Svalbard is a Norwegian archipelago in the Arctic Ocean. Situated north of mainland Europe, it is about midway between the North Pole; the islands of the group range from 74° to 81° north latitude, from 10° to 35° east longitude. The largest island is Spitsbergen, followed by Edgeøya. While part of the Kingdom of Norway since 1925, Svalbard is not part of geographical Norway proper. Since 2002, Svalbard's main settlement, has had an elected local government, somewhat similar to mainland municipalities. Other settlements include the Russian mining community of Barentsburg, the research station of Ny-Ålesund, the mining outpost of Sveagruva. Ny-Ålesund is the northernmost settlement in the world with a permanent civilian population. Other settlements are populated only by rotating groups of researchers; the islands were first used as a whaling base by whalers who sailed far north in pursuit of whales for blubber in the 17th and 18th centuries, after which they were abandoned. Coal mining started at the beginning of the 20th century, several permanent communities were established.

The Svalbard Treaty of 1920 recognizes Norwegian sovereignty, the 1925 Svalbard Act made Svalbard a full part of the Kingdom of Norway. They established Svalbard as a free economic zone and a demilitarized zone; the Norwegian Store Norske and the Russian Arktikugol remain the only mining companies in place. Research and tourism have become important supplementary industries, with the University Centre in Svalbard and the Svalbard Global Seed Vault playing critical roles. No roads connect the settlements. Svalbard Airport, Longyear serves as the main gateway; the archipelago features an Arctic climate, although with higher temperatures than other areas at the same latitude. The flora take advantage of the long period of midnight sun to compensate for the polar night. Svalbard is a breeding ground for many seabirds, features polar bears, the Arctic fox, certain marine mammals. Seven national parks and twenty-three nature reserves cover two-thirds of the archipelago, protecting the untouched, yet fragile, natural environment.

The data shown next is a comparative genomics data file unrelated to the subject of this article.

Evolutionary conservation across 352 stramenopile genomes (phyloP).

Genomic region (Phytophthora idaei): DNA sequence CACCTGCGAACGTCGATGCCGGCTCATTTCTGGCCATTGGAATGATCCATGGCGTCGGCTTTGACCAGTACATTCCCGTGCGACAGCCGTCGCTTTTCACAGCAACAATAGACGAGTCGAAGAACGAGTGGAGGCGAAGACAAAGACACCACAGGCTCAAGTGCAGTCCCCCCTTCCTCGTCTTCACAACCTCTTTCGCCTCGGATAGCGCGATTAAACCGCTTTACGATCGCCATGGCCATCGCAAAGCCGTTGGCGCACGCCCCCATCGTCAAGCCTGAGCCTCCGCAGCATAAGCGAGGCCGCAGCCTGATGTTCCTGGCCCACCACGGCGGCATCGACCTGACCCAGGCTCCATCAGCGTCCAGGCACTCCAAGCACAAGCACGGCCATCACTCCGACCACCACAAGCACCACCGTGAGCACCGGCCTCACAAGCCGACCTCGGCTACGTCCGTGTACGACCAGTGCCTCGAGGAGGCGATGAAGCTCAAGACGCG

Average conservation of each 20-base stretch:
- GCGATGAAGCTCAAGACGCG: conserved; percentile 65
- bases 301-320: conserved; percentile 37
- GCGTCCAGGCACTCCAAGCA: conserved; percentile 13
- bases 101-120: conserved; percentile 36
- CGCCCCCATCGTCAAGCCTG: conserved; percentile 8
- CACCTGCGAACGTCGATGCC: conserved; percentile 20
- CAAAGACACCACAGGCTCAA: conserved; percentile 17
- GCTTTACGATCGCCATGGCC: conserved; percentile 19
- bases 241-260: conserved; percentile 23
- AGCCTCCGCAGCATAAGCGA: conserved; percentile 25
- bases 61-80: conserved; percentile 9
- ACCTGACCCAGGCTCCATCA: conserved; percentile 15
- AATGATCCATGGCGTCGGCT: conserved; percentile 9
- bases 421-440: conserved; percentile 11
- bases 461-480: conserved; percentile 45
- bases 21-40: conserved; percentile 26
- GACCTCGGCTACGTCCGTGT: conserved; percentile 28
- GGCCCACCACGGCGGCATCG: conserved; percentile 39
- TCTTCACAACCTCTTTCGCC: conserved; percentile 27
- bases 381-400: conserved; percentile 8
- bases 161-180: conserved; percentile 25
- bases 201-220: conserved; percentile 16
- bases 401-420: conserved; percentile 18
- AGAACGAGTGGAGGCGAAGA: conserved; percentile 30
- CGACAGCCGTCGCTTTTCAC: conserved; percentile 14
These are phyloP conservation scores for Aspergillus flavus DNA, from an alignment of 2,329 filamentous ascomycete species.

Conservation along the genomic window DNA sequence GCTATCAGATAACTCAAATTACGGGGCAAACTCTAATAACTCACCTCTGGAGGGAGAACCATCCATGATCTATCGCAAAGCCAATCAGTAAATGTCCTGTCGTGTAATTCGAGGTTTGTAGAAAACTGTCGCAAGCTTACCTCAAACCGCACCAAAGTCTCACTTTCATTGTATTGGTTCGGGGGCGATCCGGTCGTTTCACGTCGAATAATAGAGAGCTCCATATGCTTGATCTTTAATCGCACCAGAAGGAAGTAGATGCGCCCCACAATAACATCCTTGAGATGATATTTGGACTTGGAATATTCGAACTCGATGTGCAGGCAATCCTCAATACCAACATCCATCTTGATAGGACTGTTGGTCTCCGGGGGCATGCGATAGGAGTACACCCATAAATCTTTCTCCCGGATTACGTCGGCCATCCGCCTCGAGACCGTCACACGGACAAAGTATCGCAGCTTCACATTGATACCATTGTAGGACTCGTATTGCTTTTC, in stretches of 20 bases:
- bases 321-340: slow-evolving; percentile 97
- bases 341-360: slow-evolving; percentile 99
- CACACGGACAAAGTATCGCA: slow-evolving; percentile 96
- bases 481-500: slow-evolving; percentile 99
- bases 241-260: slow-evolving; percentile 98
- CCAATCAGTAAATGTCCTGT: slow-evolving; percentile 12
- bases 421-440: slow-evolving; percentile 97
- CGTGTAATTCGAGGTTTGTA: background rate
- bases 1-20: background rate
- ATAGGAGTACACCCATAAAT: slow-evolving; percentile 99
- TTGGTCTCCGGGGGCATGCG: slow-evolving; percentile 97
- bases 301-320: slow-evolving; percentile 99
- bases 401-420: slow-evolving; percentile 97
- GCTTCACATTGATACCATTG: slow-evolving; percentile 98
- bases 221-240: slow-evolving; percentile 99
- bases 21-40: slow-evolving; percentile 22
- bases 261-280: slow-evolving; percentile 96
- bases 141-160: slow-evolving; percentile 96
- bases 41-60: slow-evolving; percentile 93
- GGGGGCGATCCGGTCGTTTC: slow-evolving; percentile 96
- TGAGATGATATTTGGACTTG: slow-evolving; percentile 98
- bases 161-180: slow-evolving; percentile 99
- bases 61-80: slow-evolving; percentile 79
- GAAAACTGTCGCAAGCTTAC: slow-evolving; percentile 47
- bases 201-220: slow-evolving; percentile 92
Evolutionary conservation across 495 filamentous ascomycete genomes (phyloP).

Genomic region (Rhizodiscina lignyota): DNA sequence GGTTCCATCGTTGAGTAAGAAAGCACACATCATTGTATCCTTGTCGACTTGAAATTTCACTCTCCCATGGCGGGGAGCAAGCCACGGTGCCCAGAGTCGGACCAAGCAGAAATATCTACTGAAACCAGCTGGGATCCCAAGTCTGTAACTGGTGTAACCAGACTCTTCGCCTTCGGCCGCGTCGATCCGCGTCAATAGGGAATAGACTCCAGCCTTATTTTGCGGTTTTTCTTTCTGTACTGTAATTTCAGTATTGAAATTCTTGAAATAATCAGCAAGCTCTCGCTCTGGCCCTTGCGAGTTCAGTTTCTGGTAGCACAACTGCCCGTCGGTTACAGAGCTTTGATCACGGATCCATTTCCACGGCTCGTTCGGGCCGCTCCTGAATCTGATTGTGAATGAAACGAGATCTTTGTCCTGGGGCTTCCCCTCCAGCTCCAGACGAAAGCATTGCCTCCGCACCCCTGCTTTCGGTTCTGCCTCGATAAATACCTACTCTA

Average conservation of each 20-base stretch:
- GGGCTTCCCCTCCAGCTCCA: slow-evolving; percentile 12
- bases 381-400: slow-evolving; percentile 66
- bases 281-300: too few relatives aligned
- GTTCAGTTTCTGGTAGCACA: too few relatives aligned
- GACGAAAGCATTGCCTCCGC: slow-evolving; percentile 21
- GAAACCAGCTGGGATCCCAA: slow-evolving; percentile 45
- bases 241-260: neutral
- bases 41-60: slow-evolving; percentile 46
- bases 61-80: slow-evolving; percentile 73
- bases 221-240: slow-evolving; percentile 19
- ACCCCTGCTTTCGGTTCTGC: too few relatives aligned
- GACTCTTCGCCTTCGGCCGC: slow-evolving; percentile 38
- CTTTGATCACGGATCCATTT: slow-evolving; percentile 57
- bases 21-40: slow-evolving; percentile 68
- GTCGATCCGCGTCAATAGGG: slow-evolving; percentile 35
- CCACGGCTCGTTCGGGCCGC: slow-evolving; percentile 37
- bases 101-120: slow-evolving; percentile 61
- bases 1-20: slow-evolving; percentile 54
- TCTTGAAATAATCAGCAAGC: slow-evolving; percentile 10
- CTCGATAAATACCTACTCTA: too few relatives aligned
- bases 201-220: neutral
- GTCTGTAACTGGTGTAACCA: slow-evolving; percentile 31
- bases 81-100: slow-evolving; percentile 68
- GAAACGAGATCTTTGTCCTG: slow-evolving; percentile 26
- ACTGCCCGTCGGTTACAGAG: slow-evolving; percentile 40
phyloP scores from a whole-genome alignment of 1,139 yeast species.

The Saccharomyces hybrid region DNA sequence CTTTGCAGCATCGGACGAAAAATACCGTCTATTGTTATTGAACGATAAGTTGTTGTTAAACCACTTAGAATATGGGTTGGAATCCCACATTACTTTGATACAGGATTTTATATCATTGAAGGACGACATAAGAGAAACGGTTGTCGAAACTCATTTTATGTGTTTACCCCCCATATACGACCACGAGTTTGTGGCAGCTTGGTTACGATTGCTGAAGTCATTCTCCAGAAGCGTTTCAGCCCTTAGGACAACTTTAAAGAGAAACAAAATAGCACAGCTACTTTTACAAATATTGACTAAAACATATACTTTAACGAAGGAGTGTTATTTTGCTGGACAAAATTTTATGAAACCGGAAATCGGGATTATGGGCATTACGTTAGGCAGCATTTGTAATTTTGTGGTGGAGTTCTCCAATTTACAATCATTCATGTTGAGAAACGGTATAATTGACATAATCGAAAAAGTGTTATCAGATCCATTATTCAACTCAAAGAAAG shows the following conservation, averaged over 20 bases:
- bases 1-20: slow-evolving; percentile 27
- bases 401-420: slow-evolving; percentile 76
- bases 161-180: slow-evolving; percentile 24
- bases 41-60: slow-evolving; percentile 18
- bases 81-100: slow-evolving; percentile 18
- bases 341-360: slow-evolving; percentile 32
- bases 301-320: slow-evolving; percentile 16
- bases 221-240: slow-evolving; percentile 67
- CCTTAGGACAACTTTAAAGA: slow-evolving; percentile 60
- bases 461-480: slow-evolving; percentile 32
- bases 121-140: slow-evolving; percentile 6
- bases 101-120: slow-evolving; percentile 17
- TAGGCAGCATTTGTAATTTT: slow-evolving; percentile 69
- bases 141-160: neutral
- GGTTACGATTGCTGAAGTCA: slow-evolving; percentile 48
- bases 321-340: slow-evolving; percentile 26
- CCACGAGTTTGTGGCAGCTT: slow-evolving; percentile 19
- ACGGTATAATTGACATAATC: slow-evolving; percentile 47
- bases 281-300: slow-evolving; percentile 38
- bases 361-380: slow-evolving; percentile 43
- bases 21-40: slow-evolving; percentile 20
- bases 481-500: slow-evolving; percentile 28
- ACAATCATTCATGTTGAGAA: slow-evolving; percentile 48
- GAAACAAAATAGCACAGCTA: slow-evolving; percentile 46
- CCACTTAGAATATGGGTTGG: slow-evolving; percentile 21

60% of the archipelago is covered with glaciers, the islands feature many mountains and fjords. Svalbard and Jan Mayen are collectively assigned the ISO 3166-1 alpha-2 country code "SJ". Both areas are administered by Norway, though they are separated by a distance of over 950 kilometres and have different administrative structures; the name Svalbard comes from an older native name for the archipelago, Svalbarð, composed of the well-attested Old Norse words svalr and barð. The name Spitsbergen originated with Dutch navigator and explorer Willem Barentsz, who described the "pointed mountains" or, in Dutch, spitse bergen that he saw on the west coast of the main island, Spitsbergen. Barentsz did not recognize that he had discovered an archipelago, the name Spitsbergen long remained in use both for the main island and for the archipelago as a whole; the Svalbard Treaty of 1920 defines Svalbard as all islands and skerries from 74° to 81° north latitude, from 10° to 35° east longitude. The land area is 61,022 km2, dominated by the island of Spitsbergen, which constitutes more than half the archipelago, followed by Nordaustlandet and Edgeøya.

All settlements are located on Spitsbergen, except the meteorological outposts on Bjørnøya and Hopen. The Norwegian state took possession of all unclaimed land, or 95.2% of the archipelago, at the time the Svalbard Treaty entered into force. Since Svalbard is located north of the Arctic Circle, it experiences midnight sun in summer and polar night in winter. At 74° north, the midnight sun lasts 99 days and polar night 84 days, while the respective figures at 81° are 141 and 128 days. In Longyearbyen, midnight sun lasts from 20 April until 23 August, polar night lasts from 26 October to 15 February. In winter, the combination of full moon and reflective snow can give additional light. Due to the Earth's tilt and the high latitude, Svalbard has extensive twilights. Longyearbyen sees the first and last day of polar night having seven and a half hours of twilight, whereas the perpetual light lasts for two weeks longer than the midnight sun. On the summer solstice, the sun bottoms out at 12° sun angle in the middle of the night, being much higher during night than in mainland Norway's polar light areas.